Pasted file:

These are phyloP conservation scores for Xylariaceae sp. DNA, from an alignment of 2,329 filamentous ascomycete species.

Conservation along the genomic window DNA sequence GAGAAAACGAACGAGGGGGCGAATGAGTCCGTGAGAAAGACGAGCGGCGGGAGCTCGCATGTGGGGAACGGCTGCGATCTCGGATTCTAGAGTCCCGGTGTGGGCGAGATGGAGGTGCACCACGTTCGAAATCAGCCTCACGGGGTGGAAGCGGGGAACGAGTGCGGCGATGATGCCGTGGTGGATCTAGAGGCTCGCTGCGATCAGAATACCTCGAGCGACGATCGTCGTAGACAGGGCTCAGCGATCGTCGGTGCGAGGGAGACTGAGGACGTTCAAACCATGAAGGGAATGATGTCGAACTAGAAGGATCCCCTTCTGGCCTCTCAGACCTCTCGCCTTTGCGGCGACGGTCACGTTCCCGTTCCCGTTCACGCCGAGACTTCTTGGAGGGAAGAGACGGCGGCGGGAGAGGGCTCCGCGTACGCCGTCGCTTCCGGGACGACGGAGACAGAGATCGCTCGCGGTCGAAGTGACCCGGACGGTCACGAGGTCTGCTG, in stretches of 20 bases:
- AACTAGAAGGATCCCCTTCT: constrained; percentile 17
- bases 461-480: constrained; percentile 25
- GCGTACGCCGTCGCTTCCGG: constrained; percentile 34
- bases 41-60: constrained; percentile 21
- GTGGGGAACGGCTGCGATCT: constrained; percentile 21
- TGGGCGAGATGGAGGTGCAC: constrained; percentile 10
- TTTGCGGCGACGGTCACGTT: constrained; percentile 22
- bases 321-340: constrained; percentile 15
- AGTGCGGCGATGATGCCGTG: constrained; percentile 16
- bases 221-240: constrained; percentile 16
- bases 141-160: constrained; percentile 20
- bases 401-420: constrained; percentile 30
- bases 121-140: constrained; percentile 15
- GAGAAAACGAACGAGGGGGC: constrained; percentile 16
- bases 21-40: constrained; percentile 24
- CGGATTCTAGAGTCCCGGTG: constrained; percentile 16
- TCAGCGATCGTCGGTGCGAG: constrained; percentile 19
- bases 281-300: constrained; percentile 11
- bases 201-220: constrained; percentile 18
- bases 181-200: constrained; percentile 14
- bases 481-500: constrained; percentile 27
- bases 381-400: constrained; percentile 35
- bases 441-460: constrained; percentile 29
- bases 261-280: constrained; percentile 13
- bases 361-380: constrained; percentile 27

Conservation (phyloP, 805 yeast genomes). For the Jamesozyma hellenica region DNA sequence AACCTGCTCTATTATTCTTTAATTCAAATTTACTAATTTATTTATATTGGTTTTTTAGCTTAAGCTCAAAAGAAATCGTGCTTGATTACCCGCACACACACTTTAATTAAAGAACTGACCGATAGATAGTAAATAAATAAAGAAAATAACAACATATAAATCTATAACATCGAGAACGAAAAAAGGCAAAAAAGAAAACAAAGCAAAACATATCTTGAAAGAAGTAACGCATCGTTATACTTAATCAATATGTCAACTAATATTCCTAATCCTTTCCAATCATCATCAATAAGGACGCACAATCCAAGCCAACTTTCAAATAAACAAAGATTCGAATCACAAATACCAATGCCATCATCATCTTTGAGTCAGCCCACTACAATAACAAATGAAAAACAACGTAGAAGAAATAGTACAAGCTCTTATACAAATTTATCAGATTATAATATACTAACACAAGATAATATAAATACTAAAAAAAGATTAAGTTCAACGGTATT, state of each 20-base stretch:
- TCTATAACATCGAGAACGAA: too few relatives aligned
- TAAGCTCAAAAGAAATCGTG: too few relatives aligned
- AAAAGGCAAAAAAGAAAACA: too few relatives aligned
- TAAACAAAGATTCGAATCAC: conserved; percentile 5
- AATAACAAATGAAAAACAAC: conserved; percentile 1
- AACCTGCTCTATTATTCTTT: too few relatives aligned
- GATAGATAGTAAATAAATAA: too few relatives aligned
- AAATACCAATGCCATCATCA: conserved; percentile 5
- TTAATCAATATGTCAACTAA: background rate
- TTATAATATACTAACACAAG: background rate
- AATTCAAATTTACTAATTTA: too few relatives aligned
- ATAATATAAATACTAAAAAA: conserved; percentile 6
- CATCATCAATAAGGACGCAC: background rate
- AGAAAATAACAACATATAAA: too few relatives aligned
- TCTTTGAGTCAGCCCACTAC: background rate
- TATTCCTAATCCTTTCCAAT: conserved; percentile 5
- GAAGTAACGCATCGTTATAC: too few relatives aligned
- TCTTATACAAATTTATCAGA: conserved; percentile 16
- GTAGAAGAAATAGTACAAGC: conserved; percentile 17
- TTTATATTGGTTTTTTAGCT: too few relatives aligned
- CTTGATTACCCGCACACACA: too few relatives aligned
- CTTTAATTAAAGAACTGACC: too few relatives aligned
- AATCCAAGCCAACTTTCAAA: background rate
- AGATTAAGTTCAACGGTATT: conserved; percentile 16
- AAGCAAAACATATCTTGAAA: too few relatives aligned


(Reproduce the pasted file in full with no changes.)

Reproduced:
These are phyloP conservation scores for Xylariaceae sp. DNA, from an alignment of 2,329 filamentous ascomycete species.

Conservation along the genomic window DNA sequence GAGAAAACGAACGAGGGGGCGAATGAGTCCGTGAGAAAGACGAGCGGCGGGAGCTCGCATGTGGGGAACGGCTGCGATCTCGGATTCTAGAGTCCCGGTGTGGGCGAGATGGAGGTGCACCACGTTCGAAATCAGCCTCACGGGGTGGAAGCGGGGAACGAGTGCGGCGATGATGCCGTGGTGGATCTAGAGGCTCGCTGCGATCAGAATACCTCGAGCGACGATCGTCGTAGACAGGGCTCAGCGATCGTCGGTGCGAGGGAGACTGAGGACGTTCAAACCATGAAGGGAATGATGTCGAACTAGAAGGATCCCCTTCTGGCCTCTCAGACCTCTCGCCTTTGCGGCGACGGTCACGTTCCCGTTCCCGTTCACGCCGAGACTTCTTGGAGGGAAGAGACGGCGGCGGGAGAGGGCTCCGCGTACGCCGTCGCTTCCGGGACGACGGAGACAGAGATCGCTCGCGGTCGAAGTGACCCGGACGGTCACGAGGTCTGCTG, in stretches of 20 bases:
- AACTAGAAGGATCCCCTTCT: constrained; percentile 17
- bases 461-480: constrained; percentile 25
- GCGTACGCCGTCGCTTCCGG: constrained; percentile 34
- bases 41-60: constrained; percentile 21
- GTGGGGAACGGCTGCGATCT: constrained; percentile 21
- TGGGCGAGATGGAGGTGCAC: constrained; percentile 10
- TTTGCGGCGACGGTCACGTT: constrained; percentile 22
- bases 321-340: constrained; percentile 15
- AGTGCGGCGATGATGCCGTG: constrained; percentile 16
- bases 221-240: constrained; percentile 16
- bases 141-160: constrained; percentile 20
- bases 401-420: constrained; percentile 30
- bases 121-140: constrained; percentile 15
- GAGAAAACGAACGAGGGGGC: constrained; percentile 16
- bases 21-40: constrained; percentile 24
- CGGATTCTAGAGTCCCGGTG: constrained; percentile 16
- TCAGCGATCGTCGGTGCGAG: constrained; percentile 19
- bases 281-300: constrained; percentile 11
- bases 201-220: constrained; percentile 18
- bases 181-200: constrained; percentile 14
- bases 481-500: constrained; percentile 27
- bases 381-400: constrained; percentile 35
- bases 441-460: constrained; percentile 29
- bases 261-280: constrained; percentile 13
- bases 361-380: constrained; percentile 27

Conservation (phyloP, 805 yeast genomes). For the Jamesozyma hellenica region DNA sequence AACCTGCTCTATTATTCTTTAATTCAAATTTACTAATTTATTTATATTGGTTTTTTAGCTTAAGCTCAAAAGAAATCGTGCTTGATTACCCGCACACACACTTTAATTAAAGAACTGACCGATAGATAGTAAATAAATAAAGAAAATAACAACATATAAATCTATAACATCGAGAACGAAAAAAGGCAAAAAAGAAAACAAAGCAAAACATATCTTGAAAGAAGTAACGCATCGTTATACTTAATCAATATGTCAACTAATATTCCTAATCCTTTCCAATCATCATCAATAAGGACGCACAATCCAAGCCAACTTTCAAATAAACAAAGATTCGAATCACAAATACCAATGCCATCATCATCTTTGAGTCAGCCCACTACAATAACAAATGAAAAACAACGTAGAAGAAATAGTACAAGCTCTTATACAAATTTATCAGATTATAATATACTAACACAAGATAATATAAATACTAAAAAAAGATTAAGTTCAACGGTATT, state of each 20-base stretch:
- TCTATAACATCGAGAACGAA: too few relatives aligned
- TAAGCTCAAAAGAAATCGTG: too few relatives aligned
- AAAAGGCAAAAAAGAAAACA: too few relatives aligned
- TAAACAAAGATTCGAATCAC: conserved; percentile 5
- AATAACAAATGAAAAACAAC: conserved; percentile 1
- AACCTGCTCTATTATTCTTT: too few relatives aligned
- GATAGATAGTAAATAAATAA: too few relatives aligned
- AAATACCAATGCCATCATCA: conserved; percentile 5
- TTAATCAATATGTCAACTAA: background rate
- TTATAATATACTAACACAAG: background rate
- AATTCAAATTTACTAATTTA: too few relatives aligned
- ATAATATAAATACTAAAAAA: conserved; percentile 6
- CATCATCAATAAGGACGCAC: background rate
- AGAAAATAACAACATATAAA: too few relatives aligned
- TCTTTGAGTCAGCCCACTAC: background rate
- TATTCCTAATCCTTTCCAAT: conserved; percentile 5
- GAAGTAACGCATCGTTATAC: too few relatives aligned
- TCTTATACAAATTTATCAGA: conserved; percentile 16
- GTAGAAGAAATAGTACAAGC: conserved; percentile 17
- TTTATATTGGTTTTTTAGCT: too few relatives aligned
- CTTGATTACCCGCACACACA: too few relatives aligned
- CTTTAATTAAAGAACTGACC: too few relatives aligned
- AATCCAAGCCAACTTTCAAA: background rate
- AGATTAAGTTCAACGGTATT: conserved; percentile 16
- AAGCAAAACATATCTTGAAA: too few relatives aligned